Subject: I have found a CD that I think you would enjoy
A Handful of Fats: Original 1929-1942 Recordings
Genres: Jazz, Pop, Classical
Although Fats Waller presented himself as a comic figure in his many compositions, he was a musician of high caliber, who brought great skill and virtuosity to both his composing and playing. Throughout this second volume ... more »
Although Fats Waller presented himself as a comic figure in his many compositions, he was a musician of high caliber, who brought great skill and virtuosity to both his composing and playing. Throughout this second volume dedicated to his legendary recordings, Fats Waller?s inimitable and infectiously enjoyable piano style and vocals may be enjoyed to the full.
Five Fats Wallers in One
Penguin Egg | London, England | 10/10/2004
(5 out of 5 stars)
"I took a bit of a risk when I bought this. I heard Fats perform Ain't Misbehavin' on the radio and knew that I had to have it. Familiar with his name but not with his music, I came with an open mind. Boy, was my mind blown wide open. Twenty tracks and nineteen of them bewitching.
There are basically five Fats Wallers. There is the distinguished composer; the brilliant pianist; the great bandleader; the endearing singer, and the incomparable interpreter of the popular song. In each of these five categories, he excels. Just listen to his solo version of Tea for Two, or his own composition, Viper's Drag, and you realise that he ranks alongside jazz music's greatest piano players, from Eubie Blake to Thelonious Monk. I hung on to every note. The man had magic in his fingers.
The songs are divided between his solo work and his own band, Fats Waller & his Rhythm, a two-horn sextet. The sextet is excellent. They could swing with the best of them and the solos are lovely. Check out Herman Autrey's lengthy trumpet solo (beautifully underpinned by Fats' own tinkling of the ivories) that introduces Hoagy Carmichael's, Two Sleepy People. Like all great band leaders, - Morton, Ellington, Mingus - he had a keen ear for talented musicians and by creating the right musical setting, brought out their full potential. What's the betting musicians that played with Fats never again achieved the heights that they achieved with him?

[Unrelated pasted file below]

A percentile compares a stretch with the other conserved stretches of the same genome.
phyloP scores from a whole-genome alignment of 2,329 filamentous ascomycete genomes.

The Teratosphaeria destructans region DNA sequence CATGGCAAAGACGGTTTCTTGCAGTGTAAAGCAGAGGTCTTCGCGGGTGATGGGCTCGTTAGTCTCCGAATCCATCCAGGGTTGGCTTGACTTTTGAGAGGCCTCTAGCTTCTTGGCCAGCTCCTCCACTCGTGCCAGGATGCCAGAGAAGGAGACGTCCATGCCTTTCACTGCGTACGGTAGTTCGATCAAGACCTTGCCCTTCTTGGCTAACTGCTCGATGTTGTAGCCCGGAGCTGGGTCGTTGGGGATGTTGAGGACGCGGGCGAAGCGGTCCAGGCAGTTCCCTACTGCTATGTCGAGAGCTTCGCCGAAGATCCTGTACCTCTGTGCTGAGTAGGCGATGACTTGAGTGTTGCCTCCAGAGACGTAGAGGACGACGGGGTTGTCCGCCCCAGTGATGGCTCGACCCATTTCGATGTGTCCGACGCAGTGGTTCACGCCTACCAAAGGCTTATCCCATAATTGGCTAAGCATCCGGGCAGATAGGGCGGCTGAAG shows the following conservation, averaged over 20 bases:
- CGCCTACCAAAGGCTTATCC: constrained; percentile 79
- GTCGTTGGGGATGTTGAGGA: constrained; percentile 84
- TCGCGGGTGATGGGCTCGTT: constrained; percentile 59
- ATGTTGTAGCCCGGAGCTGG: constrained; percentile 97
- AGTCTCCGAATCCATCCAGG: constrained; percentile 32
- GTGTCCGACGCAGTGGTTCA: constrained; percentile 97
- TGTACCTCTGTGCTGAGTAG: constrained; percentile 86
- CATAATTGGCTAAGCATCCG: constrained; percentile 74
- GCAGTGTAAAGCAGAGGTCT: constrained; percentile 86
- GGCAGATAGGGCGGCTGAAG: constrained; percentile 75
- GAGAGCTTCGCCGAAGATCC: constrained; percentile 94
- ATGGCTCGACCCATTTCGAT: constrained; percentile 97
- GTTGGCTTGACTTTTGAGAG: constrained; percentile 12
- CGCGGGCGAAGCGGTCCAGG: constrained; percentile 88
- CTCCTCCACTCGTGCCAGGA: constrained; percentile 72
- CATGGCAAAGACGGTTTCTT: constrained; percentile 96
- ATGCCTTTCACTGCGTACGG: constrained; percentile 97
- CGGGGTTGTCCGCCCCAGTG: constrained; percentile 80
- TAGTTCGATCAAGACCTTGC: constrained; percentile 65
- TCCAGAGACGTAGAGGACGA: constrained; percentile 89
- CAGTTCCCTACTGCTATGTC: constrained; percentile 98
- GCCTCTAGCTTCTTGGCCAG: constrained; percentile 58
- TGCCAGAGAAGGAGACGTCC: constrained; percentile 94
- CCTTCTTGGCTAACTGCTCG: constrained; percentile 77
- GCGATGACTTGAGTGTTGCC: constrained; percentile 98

His writing was excellent, too, and he excelled both in the field of popular song, such as I'm Crazy About My Baby, and in jazz composition, such as Handful of Keys.
His voice and phrasing was attractive and perfectly suited to humorous songs, and Fats was a great humorist, the Ian Dury of his day. He could also add real poignancy to bitter sweet love songs. I doubt if Hoagy Carmichael's Two Sleepy People has ever been sung with quite such easy-going sincerity.
So there you have it: five good reasons for purchasing this CD. The one track I didn't like? - The Jitterbug Waltz. Fats' Hammond organ playing failed to float my boat, I'm afraid.
A word on the packaging. Excellent. The sleeve notes by Scott Yanow are concise but informative. [The curse of jazz fans, along with Ornette Coleman, is windy sleeve notes that say nothing in particular.] The informative listing and track information is neatly laid out and easy on the eye. Also, the font is large enough so you don't need binoculars to read the words. Even the cover is tastefully done. Naxos deserve full credit for this CD."
THIS Joint is Jumpin'!
J Scott Morrison | Middlebury VT, USA | 06/10/2004
(5 out of 5 stars)
"The Naxos label seems to be in the process of reissuing lots, perhaps all, of Fats Waller's commercial recordings. This one is a collection of favorites recorded between 1929 ('A Handful of Keys') and 1942 ('The Jitterbug Waltz') which are presented more or less in the order in which they were recorded. Included are such favorites as 'Ain't Misbehavin',' 'Honeysuckle Rose,' 'Your Feet's Too Big,' and 'Georgia on My Mind.' There is a version of 'Tea for Two' that I'd never heard before and which contains some of the most inventive harmonies and an infectiously unpredictable variation of tempi that I kept playing again and again in order to get a grasp on. Wonderful! 'This Joint is Jumpin',' recorded in 1937, is interrupted by a 'raid' by the police blowing their whistles and people 'cutting a rug' to get out of the place. Hilariously enacted by Waller and his band. If ever there was a performer who conveyed high good spirits any better than Waller, I don't know who it was. It was a huge loss when he died if pneumonia in the train station in Kansas City in late 1943. This collection, in wonderful sound for the period, will assuredly make you tap your feet and perhaps even get up and dance a few steps. It will definitely put you in a good mood.Scott Morrison"